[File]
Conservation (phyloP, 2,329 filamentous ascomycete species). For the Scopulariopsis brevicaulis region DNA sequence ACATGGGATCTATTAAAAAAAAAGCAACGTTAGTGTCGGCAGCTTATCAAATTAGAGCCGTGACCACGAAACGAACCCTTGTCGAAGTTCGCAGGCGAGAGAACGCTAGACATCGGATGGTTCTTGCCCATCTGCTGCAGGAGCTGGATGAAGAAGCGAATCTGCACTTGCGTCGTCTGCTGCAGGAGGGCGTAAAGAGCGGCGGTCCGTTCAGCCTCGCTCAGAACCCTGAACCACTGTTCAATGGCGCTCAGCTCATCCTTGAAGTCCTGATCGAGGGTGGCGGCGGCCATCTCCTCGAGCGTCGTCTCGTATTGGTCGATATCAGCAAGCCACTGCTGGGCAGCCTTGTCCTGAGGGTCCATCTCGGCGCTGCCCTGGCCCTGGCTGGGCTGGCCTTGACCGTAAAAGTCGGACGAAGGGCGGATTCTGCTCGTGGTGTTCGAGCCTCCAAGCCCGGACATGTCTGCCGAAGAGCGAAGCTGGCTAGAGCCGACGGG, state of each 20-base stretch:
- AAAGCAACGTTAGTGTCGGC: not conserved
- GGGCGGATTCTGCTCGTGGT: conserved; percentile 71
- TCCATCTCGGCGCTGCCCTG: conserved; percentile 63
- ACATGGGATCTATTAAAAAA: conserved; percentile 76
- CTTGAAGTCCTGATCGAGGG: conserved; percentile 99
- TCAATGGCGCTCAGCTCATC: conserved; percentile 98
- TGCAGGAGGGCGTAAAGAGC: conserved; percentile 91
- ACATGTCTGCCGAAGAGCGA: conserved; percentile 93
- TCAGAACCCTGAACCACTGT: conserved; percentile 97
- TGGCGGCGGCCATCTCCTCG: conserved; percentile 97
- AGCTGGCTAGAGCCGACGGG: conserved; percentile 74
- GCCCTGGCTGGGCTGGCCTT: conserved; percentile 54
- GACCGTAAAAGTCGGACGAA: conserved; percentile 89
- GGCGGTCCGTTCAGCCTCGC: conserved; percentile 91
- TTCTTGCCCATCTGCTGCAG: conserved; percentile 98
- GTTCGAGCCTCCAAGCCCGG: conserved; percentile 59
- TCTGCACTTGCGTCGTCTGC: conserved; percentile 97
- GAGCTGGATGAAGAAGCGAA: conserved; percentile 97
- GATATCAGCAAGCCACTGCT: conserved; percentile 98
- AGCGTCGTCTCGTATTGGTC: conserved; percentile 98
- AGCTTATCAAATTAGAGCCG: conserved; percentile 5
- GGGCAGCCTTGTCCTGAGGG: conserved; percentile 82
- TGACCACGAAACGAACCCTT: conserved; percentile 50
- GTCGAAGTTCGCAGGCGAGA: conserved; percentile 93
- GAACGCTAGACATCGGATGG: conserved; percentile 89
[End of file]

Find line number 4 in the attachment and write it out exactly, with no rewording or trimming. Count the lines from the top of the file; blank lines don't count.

- TCCATCTCGGCGCTGCCCTG: conserved; percentile 63